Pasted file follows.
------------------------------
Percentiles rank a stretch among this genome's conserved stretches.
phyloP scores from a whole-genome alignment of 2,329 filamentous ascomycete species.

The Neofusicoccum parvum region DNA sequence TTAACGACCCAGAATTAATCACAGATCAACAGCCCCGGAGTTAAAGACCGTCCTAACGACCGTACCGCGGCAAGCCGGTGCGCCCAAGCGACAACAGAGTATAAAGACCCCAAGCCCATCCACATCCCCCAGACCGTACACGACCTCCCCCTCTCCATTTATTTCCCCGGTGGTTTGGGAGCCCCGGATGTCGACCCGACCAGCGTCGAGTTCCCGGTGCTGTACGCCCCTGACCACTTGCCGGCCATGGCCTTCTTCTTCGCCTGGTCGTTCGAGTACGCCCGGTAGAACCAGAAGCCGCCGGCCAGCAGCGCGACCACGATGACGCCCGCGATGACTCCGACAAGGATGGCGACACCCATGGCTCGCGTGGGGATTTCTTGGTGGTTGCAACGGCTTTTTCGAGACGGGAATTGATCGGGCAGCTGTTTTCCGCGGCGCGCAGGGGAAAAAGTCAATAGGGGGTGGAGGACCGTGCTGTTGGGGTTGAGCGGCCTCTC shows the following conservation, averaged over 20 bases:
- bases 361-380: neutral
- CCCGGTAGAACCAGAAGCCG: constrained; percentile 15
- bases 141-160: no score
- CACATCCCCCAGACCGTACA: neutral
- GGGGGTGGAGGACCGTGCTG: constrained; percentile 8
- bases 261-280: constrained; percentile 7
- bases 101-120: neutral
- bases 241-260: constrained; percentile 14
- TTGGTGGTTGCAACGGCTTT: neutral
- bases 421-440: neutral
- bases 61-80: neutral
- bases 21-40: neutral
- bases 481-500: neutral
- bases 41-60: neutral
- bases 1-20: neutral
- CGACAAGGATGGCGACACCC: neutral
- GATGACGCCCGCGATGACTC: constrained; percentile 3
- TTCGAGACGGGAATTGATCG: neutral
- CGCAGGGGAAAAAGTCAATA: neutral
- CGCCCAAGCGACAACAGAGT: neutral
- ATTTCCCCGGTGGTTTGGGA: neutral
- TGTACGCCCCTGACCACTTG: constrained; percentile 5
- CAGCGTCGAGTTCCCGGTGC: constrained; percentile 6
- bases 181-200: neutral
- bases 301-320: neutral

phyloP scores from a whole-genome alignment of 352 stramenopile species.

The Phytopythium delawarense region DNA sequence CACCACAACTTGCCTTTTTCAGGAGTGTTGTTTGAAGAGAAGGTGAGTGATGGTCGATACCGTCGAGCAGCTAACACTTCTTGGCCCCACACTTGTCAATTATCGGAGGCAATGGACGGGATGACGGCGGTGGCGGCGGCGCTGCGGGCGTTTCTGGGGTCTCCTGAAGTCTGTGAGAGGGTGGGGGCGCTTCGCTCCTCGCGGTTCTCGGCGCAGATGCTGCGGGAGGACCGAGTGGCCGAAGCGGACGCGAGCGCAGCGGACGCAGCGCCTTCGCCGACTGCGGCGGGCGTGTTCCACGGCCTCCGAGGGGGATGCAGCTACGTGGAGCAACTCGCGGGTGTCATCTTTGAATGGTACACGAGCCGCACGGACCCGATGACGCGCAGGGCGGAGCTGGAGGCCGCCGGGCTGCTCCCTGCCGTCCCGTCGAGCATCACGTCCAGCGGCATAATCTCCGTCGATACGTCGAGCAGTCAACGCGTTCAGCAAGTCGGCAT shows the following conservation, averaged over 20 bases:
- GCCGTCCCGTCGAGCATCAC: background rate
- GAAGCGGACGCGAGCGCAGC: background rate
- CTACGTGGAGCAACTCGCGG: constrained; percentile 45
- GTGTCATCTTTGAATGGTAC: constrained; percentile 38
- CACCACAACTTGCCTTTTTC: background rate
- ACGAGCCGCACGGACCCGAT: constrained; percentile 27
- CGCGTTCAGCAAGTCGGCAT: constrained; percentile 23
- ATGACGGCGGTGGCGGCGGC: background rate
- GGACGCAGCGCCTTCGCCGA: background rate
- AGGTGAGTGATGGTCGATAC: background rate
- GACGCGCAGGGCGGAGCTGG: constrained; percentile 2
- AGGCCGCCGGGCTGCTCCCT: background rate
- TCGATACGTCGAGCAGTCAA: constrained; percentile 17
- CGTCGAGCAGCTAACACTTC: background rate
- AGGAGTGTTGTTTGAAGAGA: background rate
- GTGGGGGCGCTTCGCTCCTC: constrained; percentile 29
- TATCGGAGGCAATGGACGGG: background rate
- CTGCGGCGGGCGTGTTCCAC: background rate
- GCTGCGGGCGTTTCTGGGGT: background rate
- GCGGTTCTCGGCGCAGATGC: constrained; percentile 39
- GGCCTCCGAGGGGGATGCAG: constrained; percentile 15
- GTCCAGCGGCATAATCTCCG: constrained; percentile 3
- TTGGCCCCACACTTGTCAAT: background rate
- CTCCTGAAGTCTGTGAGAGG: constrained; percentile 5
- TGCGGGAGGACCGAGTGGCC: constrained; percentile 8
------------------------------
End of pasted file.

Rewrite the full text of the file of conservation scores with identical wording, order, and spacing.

Percentiles rank a stretch among this genome's conserved stretches.
phyloP scores from a whole-genome alignment of 2,329 filamentous ascomycete species.

The Neofusicoccum parvum region DNA sequence TTAACGACCCAGAATTAATCACAGATCAACAGCCCCGGAGTTAAAGACCGTCCTAACGACCGTACCGCGGCAAGCCGGTGCGCCCAAGCGACAACAGAGTATAAAGACCCCAAGCCCATCCACATCCCCCAGACCGTACACGACCTCCCCCTCTCCATTTATTTCCCCGGTGGTTTGGGAGCCCCGGATGTCGACCCGACCAGCGTCGAGTTCCCGGTGCTGTACGCCCCTGACCACTTGCCGGCCATGGCCTTCTTCTTCGCCTGGTCGTTCGAGTACGCCCGGTAGAACCAGAAGCCGCCGGCCAGCAGCGCGACCACGATGACGCCCGCGATGACTCCGACAAGGATGGCGACACCCATGGCTCGCGTGGGGATTTCTTGGTGGTTGCAACGGCTTTTTCGAGACGGGAATTGATCGGGCAGCTGTTTTCCGCGGCGCGCAGGGGAAAAAGTCAATAGGGGGTGGAGGACCGTGCTGTTGGGGTTGAGCGGCCTCTC shows the following conservation, averaged over 20 bases:
- bases 361-380: neutral
- CCCGGTAGAACCAGAAGCCG: constrained; percentile 15
- bases 141-160: no score
- CACATCCCCCAGACCGTACA: neutral
- GGGGGTGGAGGACCGTGCTG: constrained; percentile 8
- bases 261-280: constrained; percentile 7
- bases 101-120: neutral
- bases 241-260: constrained; percentile 14
- TTGGTGGTTGCAACGGCTTT: neutral
- bases 421-440: neutral
- bases 61-80: neutral
- bases 21-40: neutral
- bases 481-500: neutral
- bases 41-60: neutral
- bases 1-20: neutral
- CGACAAGGATGGCGACACCC: neutral
- GATGACGCCCGCGATGACTC: constrained; percentile 3
- TTCGAGACGGGAATTGATCG: neutral
- CGCAGGGGAAAAAGTCAATA: neutral
- CGCCCAAGCGACAACAGAGT: neutral
- ATTTCCCCGGTGGTTTGGGA: neutral
- TGTACGCCCCTGACCACTTG: constrained; percentile 5
- CAGCGTCGAGTTCCCGGTGC: constrained; percentile 6
- bases 181-200: neutral
- bases 301-320: neutral

phyloP scores from a whole-genome alignment of 352 stramenopile species.

The Phytopythium delawarense region DNA sequence CACCACAACTTGCCTTTTTCAGGAGTGTTGTTTGAAGAGAAGGTGAGTGATGGTCGATACCGTCGAGCAGCTAACACTTCTTGGCCCCACACTTGTCAATTATCGGAGGCAATGGACGGGATGACGGCGGTGGCGGCGGCGCTGCGGGCGTTTCTGGGGTCTCCTGAAGTCTGTGAGAGGGTGGGGGCGCTTCGCTCCTCGCGGTTCTCGGCGCAGATGCTGCGGGAGGACCGAGTGGCCGAAGCGGACGCGAGCGCAGCGGACGCAGCGCCTTCGCCGACTGCGGCGGGCGTGTTCCACGGCCTCCGAGGGGGATGCAGCTACGTGGAGCAACTCGCGGGTGTCATCTTTGAATGGTACACGAGCCGCACGGACCCGATGACGCGCAGGGCGGAGCTGGAGGCCGCCGGGCTGCTCCCTGCCGTCCCGTCGAGCATCACGTCCAGCGGCATAATCTCCGTCGATACGTCGAGCAGTCAACGCGTTCAGCAAGTCGGCAT shows the following conservation, averaged over 20 bases:
- GCCGTCCCGTCGAGCATCAC: background rate
- GAAGCGGACGCGAGCGCAGC: background rate
- CTACGTGGAGCAACTCGCGG: constrained; percentile 45
- GTGTCATCTTTGAATGGTAC: constrained; percentile 38
- CACCACAACTTGCCTTTTTC: background rate
- ACGAGCCGCACGGACCCGAT: constrained; percentile 27
- CGCGTTCAGCAAGTCGGCAT: constrained; percentile 23
- ATGACGGCGGTGGCGGCGGC: background rate
- GGACGCAGCGCCTTCGCCGA: background rate
- AGGTGAGTGATGGTCGATAC: background rate
- GACGCGCAGGGCGGAGCTGG: constrained; percentile 2
- AGGCCGCCGGGCTGCTCCCT: background rate
- TCGATACGTCGAGCAGTCAA: constrained; percentile 17
- CGTCGAGCAGCTAACACTTC: background rate
- AGGAGTGTTGTTTGAAGAGA: background rate
- GTGGGGGCGCTTCGCTCCTC: constrained; percentile 29
- TATCGGAGGCAATGGACGGG: background rate
- CTGCGGCGGGCGTGTTCCAC: background rate
- GCTGCGGGCGTTTCTGGGGT: background rate
- GCGGTTCTCGGCGCAGATGC: constrained; percentile 39
- GGCCTCCGAGGGGGATGCAG: constrained; percentile 15
- GTCCAGCGGCATAATCTCCG: constrained; percentile 3
- TTGGCCCCACACTTGTCAAT: background rate
- CTCCTGAAGTCTGTGAGAGG: constrained; percentile 5
- TGCGGGAGGACCGAGTGGCC: constrained; percentile 8